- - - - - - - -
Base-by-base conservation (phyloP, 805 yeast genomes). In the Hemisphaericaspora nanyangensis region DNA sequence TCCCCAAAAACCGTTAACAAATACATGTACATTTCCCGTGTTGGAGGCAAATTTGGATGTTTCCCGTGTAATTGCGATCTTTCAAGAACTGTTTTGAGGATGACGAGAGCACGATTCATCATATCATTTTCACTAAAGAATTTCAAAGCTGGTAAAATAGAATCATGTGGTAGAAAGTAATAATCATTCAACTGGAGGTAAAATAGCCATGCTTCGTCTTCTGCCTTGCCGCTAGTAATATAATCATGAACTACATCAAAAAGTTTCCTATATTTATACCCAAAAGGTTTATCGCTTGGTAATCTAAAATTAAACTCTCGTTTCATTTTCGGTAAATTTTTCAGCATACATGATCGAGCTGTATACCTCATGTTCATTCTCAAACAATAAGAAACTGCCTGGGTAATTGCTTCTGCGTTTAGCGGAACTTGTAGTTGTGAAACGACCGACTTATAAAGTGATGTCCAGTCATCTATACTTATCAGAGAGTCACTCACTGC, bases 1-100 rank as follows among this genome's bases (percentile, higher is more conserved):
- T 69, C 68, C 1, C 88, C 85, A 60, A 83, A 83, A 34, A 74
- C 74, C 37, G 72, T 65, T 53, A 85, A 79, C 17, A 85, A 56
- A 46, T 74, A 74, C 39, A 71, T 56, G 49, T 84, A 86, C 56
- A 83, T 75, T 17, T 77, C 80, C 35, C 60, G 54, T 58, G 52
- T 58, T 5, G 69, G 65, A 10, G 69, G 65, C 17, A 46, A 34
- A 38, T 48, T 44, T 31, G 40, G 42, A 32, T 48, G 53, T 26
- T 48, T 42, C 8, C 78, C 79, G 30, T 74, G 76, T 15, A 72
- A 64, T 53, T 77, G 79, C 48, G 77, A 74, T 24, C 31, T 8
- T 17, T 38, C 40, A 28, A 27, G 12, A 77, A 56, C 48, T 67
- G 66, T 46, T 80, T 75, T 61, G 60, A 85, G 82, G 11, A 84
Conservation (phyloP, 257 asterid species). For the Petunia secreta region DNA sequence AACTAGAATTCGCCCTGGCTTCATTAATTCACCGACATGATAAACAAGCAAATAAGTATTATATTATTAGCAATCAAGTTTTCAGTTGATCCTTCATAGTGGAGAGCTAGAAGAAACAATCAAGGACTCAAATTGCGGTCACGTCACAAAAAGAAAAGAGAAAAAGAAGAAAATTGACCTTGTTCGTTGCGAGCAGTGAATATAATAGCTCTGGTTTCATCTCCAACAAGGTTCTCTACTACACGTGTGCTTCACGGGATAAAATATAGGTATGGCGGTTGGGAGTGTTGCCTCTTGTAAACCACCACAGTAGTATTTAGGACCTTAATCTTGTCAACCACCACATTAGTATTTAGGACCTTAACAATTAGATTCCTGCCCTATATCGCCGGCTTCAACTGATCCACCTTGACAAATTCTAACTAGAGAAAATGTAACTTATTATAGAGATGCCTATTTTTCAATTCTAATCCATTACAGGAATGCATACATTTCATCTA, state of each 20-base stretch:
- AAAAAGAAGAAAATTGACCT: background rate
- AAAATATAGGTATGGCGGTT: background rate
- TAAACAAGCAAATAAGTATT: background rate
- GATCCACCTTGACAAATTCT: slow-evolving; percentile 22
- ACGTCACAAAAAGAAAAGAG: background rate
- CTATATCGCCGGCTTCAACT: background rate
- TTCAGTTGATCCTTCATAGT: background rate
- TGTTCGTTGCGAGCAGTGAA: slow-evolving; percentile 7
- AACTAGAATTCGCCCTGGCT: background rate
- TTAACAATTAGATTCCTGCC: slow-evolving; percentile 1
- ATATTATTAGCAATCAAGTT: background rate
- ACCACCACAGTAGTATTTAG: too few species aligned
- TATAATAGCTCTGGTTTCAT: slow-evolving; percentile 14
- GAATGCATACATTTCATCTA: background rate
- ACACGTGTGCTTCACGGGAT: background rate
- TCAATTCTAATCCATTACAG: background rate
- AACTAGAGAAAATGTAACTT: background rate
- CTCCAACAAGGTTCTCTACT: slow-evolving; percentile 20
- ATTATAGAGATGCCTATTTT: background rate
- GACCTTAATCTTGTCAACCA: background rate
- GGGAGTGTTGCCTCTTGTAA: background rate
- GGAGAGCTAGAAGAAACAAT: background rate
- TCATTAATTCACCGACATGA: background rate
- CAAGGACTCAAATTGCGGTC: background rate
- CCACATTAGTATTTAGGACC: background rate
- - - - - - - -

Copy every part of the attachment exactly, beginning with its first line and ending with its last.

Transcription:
Base-by-base conservation (phyloP, 805 yeast genomes). In the Hemisphaericaspora nanyangensis region DNA sequence TCCCCAAAAACCGTTAACAAATACATGTACATTTCCCGTGTTGGAGGCAAATTTGGATGTTTCCCGTGTAATTGCGATCTTTCAAGAACTGTTTTGAGGATGACGAGAGCACGATTCATCATATCATTTTCACTAAAGAATTTCAAAGCTGGTAAAATAGAATCATGTGGTAGAAAGTAATAATCATTCAACTGGAGGTAAAATAGCCATGCTTCGTCTTCTGCCTTGCCGCTAGTAATATAATCATGAACTACATCAAAAAGTTTCCTATATTTATACCCAAAAGGTTTATCGCTTGGTAATCTAAAATTAAACTCTCGTTTCATTTTCGGTAAATTTTTCAGCATACATGATCGAGCTGTATACCTCATGTTCATTCTCAAACAATAAGAAACTGCCTGGGTAATTGCTTCTGCGTTTAGCGGAACTTGTAGTTGTGAAACGACCGACTTATAAAGTGATGTCCAGTCATCTATACTTATCAGAGAGTCACTCACTGC, bases 1-100 rank as follows among this genome's bases (percentile, higher is more conserved):
- T 69, C 68, C 1, C 88, C 85, A 60, A 83, A 83, A 34, A 74
- C 74, C 37, G 72, T 65, T 53, A 85, A 79, C 17, A 85, A 56
- A 46, T 74, A 74, C 39, A 71, T 56, G 49, T 84, A 86, C 56
- A 83, T 75, T 17, T 77, C 80, C 35, C 60, G 54, T 58, G 52
- T 58, T 5, G 69, G 65, A 10, G 69, G 65, C 17, A 46, A 34
- A 38, T 48, T 44, T 31, G 40, G 42, A 32, T 48, G 53, T 26
- T 48, T 42, C 8, C 78, C 79, G 30, T 74, G 76, T 15, A 72
- A 64, T 53, T 77, G 79, C 48, G 77, A 74, T 24, C 31, T 8
- T 17, T 38, C 40, A 28, A 27, G 12, A 77, A 56, C 48, T 67
- G 66, T 46, T 80, T 75, T 61, G 60, A 85, G 82, G 11, A 84
Conservation (phyloP, 257 asterid species). For the Petunia secreta region DNA sequence AACTAGAATTCGCCCTGGCTTCATTAATTCACCGACATGATAAACAAGCAAATAAGTATTATATTATTAGCAATCAAGTTTTCAGTTGATCCTTCATAGTGGAGAGCTAGAAGAAACAATCAAGGACTCAAATTGCGGTCACGTCACAAAAAGAAAAGAGAAAAAGAAGAAAATTGACCTTGTTCGTTGCGAGCAGTGAATATAATAGCTCTGGTTTCATCTCCAACAAGGTTCTCTACTACACGTGTGCTTCACGGGATAAAATATAGGTATGGCGGTTGGGAGTGTTGCCTCTTGTAAACCACCACAGTAGTATTTAGGACCTTAATCTTGTCAACCACCACATTAGTATTTAGGACCTTAACAATTAGATTCCTGCCCTATATCGCCGGCTTCAACTGATCCACCTTGACAAATTCTAACTAGAGAAAATGTAACTTATTATAGAGATGCCTATTTTTCAATTCTAATCCATTACAGGAATGCATACATTTCATCTA, state of each 20-base stretch:
- AAAAAGAAGAAAATTGACCT: background rate
- AAAATATAGGTATGGCGGTT: background rate
- TAAACAAGCAAATAAGTATT: background rate
- GATCCACCTTGACAAATTCT: slow-evolving; percentile 22
- ACGTCACAAAAAGAAAAGAG: background rate
- CTATATCGCCGGCTTCAACT: background rate
- TTCAGTTGATCCTTCATAGT: background rate
- TGTTCGTTGCGAGCAGTGAA: slow-evolving; percentile 7
- AACTAGAATTCGCCCTGGCT: background rate
- TTAACAATTAGATTCCTGCC: slow-evolving; percentile 1
- ATATTATTAGCAATCAAGTT: background rate
- ACCACCACAGTAGTATTTAG: too few species aligned
- TATAATAGCTCTGGTTTCAT: slow-evolving; percentile 14
- GAATGCATACATTTCATCTA: background rate
- ACACGTGTGCTTCACGGGAT: background rate
- TCAATTCTAATCCATTACAG: background rate
- AACTAGAGAAAATGTAACTT: background rate
- CTCCAACAAGGTTCTCTACT: slow-evolving; percentile 20
- ATTATAGAGATGCCTATTTT: background rate
- GACCTTAATCTTGTCAACCA: background rate
- GGGAGTGTTGCCTCTTGTAA: background rate
- GGAGAGCTAGAAGAAACAAT: background rate
- TCATTAATTCACCGACATGA: background rate
- CAAGGACTCAAATTGCGGTC: background rate
- CCACATTAGTATTTAGGACC: background rate